– The building stock is not only an economic investment, it is also a carbon bank that binds carbon in the built environment for a long time. Our message to customers is that an investment in choosing sustainable construction is a good investment in the future, in marketing for commercial construction, and in building an image. We try to discuss scoring these values and finding lasting solutions with customers.
– For example, environmentally friendly construction, energy efficiency, the reuse of materials and their recycling all affect sustainability. From a social sustainability point of view, the environment and spaces designed for tourist user groups have a direct impact on business value.
According to Johansson, the shift to environmentally sustainable construction will not occur very quickly if driven by the market. – There is still a need for regulations and legislation to nudge change in the right direction. Instead of competing only on location and price, it would be great if a big company would take ownership of sustainable construction and begin to sell quality that places the customers first.
– The discussion on housing and construction should include the values of well-being and health. Here too, there are many research-based facts available.
Values as a design tool
Johansson regards wood construction as competitive when all factors are considered. For example, solutions using space elements can be extremely cost-effective because of the potential for replication. – All our wood construction sites have been cost effective. In addition to affordability, we have achieved superior end results for customers by using our values as a tool from the very beginning of the design.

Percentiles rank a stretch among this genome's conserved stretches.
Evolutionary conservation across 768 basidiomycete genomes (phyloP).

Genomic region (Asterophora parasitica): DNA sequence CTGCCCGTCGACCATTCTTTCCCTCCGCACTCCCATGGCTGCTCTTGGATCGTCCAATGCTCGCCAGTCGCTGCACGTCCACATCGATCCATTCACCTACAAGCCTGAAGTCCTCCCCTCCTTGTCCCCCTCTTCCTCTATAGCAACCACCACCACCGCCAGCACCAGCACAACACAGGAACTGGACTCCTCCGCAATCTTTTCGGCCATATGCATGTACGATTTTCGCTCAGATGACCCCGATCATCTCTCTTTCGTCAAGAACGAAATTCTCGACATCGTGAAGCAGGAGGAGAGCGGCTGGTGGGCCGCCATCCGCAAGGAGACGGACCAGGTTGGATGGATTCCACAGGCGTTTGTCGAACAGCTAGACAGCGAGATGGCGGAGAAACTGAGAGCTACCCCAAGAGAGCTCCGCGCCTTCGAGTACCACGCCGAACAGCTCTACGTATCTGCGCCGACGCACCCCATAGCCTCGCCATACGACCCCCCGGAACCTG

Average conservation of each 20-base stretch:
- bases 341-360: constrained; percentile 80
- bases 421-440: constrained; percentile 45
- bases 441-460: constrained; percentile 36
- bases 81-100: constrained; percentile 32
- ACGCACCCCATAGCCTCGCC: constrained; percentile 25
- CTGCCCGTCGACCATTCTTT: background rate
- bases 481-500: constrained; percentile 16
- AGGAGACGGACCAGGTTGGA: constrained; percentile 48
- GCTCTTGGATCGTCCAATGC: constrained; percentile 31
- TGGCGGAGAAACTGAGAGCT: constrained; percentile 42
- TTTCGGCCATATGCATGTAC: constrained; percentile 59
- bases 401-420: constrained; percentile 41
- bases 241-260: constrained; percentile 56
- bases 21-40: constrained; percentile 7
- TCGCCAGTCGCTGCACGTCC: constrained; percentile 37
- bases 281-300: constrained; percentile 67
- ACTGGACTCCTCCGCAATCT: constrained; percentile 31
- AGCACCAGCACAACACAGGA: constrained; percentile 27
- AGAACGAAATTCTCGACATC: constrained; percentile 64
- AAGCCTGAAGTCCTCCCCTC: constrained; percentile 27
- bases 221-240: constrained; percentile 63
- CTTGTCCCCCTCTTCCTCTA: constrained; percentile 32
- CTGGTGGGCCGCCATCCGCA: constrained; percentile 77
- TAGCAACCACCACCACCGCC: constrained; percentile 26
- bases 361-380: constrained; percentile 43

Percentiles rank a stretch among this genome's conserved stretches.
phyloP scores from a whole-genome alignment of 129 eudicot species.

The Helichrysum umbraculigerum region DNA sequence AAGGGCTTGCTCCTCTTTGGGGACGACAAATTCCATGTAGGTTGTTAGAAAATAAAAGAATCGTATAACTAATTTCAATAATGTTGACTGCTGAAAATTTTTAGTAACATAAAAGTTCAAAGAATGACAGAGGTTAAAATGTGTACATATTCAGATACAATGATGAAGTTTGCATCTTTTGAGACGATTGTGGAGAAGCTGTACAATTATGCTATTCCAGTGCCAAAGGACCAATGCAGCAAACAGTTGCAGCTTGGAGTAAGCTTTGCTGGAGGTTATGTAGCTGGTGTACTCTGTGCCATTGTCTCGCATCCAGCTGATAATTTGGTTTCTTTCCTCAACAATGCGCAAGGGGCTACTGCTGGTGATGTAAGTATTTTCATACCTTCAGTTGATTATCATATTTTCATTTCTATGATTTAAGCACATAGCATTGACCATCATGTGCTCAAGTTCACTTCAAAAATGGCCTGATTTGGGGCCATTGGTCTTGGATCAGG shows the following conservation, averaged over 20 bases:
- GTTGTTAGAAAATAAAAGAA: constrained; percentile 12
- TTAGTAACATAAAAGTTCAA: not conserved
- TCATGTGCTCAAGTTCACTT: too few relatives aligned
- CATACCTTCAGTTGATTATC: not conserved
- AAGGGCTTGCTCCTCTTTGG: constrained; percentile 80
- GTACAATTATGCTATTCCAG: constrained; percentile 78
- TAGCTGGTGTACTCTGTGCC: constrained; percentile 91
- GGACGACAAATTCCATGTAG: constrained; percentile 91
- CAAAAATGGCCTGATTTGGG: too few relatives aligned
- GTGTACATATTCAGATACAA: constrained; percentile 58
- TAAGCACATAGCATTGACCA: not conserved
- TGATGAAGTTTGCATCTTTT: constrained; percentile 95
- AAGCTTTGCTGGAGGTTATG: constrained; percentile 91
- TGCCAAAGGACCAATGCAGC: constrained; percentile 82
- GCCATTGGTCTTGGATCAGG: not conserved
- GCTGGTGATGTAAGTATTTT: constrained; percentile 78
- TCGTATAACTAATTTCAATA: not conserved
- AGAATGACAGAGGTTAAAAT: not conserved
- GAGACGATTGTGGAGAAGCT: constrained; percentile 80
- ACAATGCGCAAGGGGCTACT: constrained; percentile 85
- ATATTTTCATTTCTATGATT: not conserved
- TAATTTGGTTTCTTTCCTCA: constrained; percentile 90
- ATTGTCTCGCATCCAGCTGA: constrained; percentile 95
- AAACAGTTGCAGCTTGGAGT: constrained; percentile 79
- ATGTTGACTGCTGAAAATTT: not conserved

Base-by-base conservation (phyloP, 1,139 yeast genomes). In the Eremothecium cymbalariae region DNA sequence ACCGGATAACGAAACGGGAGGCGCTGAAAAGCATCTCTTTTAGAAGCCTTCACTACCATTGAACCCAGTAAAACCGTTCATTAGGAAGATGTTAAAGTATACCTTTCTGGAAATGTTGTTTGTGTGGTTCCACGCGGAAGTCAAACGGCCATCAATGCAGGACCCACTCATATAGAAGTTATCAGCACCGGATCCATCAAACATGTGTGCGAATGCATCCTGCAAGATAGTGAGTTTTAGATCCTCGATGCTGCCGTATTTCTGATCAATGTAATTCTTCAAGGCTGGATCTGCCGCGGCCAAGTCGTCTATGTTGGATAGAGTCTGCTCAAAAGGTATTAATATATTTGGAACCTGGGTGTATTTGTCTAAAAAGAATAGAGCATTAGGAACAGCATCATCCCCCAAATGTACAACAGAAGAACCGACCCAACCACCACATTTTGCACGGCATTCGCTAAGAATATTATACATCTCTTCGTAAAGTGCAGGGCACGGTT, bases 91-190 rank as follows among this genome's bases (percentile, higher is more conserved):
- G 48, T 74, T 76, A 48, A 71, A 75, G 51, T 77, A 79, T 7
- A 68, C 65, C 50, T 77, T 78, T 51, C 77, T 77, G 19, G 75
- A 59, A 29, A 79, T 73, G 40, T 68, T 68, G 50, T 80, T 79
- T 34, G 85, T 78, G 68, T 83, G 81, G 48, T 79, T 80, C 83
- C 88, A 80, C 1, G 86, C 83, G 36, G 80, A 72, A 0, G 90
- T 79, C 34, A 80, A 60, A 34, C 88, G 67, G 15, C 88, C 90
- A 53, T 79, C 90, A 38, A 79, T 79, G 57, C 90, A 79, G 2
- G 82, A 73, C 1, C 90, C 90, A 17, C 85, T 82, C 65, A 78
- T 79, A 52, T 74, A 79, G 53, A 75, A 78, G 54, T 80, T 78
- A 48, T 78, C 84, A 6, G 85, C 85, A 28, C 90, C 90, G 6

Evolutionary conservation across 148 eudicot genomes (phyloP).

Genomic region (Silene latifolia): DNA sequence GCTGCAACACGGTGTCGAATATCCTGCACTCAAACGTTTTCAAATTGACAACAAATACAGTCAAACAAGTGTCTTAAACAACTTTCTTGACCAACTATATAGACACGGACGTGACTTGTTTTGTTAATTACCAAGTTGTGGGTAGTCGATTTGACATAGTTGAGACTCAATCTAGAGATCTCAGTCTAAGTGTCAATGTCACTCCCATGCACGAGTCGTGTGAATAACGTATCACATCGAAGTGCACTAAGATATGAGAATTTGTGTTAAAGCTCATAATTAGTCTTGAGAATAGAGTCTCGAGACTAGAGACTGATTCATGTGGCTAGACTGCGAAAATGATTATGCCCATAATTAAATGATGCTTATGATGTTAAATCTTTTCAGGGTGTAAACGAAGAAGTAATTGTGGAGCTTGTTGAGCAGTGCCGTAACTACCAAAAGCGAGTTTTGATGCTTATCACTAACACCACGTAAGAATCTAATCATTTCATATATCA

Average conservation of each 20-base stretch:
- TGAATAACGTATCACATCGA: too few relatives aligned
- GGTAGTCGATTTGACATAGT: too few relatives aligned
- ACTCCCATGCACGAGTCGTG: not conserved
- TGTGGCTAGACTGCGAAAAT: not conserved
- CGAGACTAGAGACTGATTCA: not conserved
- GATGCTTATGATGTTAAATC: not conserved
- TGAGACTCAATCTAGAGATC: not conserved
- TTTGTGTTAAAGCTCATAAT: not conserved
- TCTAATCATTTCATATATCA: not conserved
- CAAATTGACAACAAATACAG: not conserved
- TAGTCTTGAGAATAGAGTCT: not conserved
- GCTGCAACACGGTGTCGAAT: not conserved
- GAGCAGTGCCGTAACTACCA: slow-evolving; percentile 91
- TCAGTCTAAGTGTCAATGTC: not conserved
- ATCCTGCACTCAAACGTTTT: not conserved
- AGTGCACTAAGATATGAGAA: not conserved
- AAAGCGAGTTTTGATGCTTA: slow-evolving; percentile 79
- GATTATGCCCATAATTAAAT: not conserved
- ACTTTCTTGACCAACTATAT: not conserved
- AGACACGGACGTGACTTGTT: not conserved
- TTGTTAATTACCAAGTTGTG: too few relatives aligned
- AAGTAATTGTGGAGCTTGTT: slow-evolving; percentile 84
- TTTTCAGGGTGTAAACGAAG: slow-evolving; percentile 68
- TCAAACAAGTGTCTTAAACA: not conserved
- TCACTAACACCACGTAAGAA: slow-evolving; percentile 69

– Wood construction is fast since there is no drying time to consider. We have often stressed moisture management and other construction time risk management to customers. Although humidity and mould problems are discussed a lot, it seems that customers still do not know enough about them.
Johansson says that holistic construction management and risk analysis are indispensable. “As designers, we sometimes feel like we are trespassing on a construction consultant’s turf because we are giving opinions on the contracting approach and looking at the entire construction phase.
Johansson believes that common standards will evolve for wood construction in future. – From a design viewpoint, the greatest benefit will be for large sites such as large-scale industrial apartment buildings. However, we have also leveraged the advantages of space element construction for customised sites. We are able to work within the current system as well, because everyone has their own skills and different ways of doing things.
This article is part of a series by Markku Laukkanen and Mikko Viljakainen. The series presents a variety of best practices and trends in the Finnish wood industry. The aim is to spread information about best practices and solutions in the Finnish wood industry to increase its competitiveness and make Finnish expertise more widely known. The articles will be published in Finnish and in English. They will be made freely available for use as source material and for publication as they are. The articles will be distributed as Puuinfo newsletters and will also be published on the puuinfo.fi and woodproducts.fi websites. The article series is funded by the Ministry of the Environment’s Wood Construction Operational Program.